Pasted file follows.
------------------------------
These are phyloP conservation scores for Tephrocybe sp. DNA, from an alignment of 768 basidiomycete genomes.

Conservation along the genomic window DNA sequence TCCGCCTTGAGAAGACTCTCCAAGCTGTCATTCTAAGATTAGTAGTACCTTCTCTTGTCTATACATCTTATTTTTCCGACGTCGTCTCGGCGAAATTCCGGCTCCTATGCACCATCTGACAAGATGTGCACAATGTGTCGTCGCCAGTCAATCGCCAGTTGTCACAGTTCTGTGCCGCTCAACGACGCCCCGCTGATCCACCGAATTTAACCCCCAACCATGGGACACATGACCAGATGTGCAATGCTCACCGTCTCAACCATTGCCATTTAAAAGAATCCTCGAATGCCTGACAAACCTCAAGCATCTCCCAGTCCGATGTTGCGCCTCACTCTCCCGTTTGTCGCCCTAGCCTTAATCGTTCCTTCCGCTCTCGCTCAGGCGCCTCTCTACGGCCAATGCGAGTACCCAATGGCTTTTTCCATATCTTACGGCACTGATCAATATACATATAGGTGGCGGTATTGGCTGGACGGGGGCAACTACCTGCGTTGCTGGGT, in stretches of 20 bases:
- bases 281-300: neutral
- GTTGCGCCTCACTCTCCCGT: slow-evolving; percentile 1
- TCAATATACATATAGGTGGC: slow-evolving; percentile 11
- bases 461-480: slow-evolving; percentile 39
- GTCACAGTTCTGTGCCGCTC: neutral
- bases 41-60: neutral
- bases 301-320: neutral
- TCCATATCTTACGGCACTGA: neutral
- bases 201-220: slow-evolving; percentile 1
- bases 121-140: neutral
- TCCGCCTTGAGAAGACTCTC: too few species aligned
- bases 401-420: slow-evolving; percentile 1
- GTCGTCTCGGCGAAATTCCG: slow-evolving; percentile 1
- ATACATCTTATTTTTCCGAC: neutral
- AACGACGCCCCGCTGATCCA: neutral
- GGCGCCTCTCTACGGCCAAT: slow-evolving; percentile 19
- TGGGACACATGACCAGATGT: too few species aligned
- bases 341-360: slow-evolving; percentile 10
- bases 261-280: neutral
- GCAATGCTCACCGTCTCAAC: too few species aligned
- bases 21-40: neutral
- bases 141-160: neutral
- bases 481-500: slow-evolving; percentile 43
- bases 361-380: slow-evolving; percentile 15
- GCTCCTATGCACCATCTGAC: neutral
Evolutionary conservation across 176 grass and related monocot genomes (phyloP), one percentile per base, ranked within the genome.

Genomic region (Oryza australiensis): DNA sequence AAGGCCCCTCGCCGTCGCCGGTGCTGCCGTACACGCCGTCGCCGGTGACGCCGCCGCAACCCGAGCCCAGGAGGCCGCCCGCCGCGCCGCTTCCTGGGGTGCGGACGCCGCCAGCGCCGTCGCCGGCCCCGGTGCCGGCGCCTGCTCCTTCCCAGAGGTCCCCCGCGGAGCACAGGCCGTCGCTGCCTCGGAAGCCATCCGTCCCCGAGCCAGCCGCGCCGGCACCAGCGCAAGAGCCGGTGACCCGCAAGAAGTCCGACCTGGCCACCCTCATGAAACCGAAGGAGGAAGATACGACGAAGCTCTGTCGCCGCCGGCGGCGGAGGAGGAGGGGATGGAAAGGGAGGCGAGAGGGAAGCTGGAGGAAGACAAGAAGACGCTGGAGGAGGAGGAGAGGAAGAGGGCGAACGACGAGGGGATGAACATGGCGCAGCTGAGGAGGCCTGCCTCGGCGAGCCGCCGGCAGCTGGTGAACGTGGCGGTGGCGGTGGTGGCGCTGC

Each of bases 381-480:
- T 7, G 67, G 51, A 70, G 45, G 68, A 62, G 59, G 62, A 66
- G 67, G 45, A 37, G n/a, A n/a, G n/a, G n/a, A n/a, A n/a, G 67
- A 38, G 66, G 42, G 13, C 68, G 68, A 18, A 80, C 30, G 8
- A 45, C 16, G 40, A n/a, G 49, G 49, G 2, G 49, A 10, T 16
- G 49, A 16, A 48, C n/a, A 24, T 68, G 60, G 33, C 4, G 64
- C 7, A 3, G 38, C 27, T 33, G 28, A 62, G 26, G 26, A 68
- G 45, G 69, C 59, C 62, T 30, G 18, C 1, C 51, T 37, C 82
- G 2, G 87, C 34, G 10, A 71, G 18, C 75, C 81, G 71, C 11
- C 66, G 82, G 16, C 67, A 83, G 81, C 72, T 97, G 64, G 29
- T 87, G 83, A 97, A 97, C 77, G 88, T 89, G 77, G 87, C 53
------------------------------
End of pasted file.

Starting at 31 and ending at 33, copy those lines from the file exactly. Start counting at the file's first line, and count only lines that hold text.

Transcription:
- T 7, G 67, G 51, A 70, G 45, G 68, A 62, G 59, G 62, A 66
- G 67, G 45, A 37, G n/a, A n/a, G n/a, G n/a, A n/a, A n/a, G 67
- A 38, G 66, G 42, G 13, C 68, G 68, A 18, A 80, C 30, G 8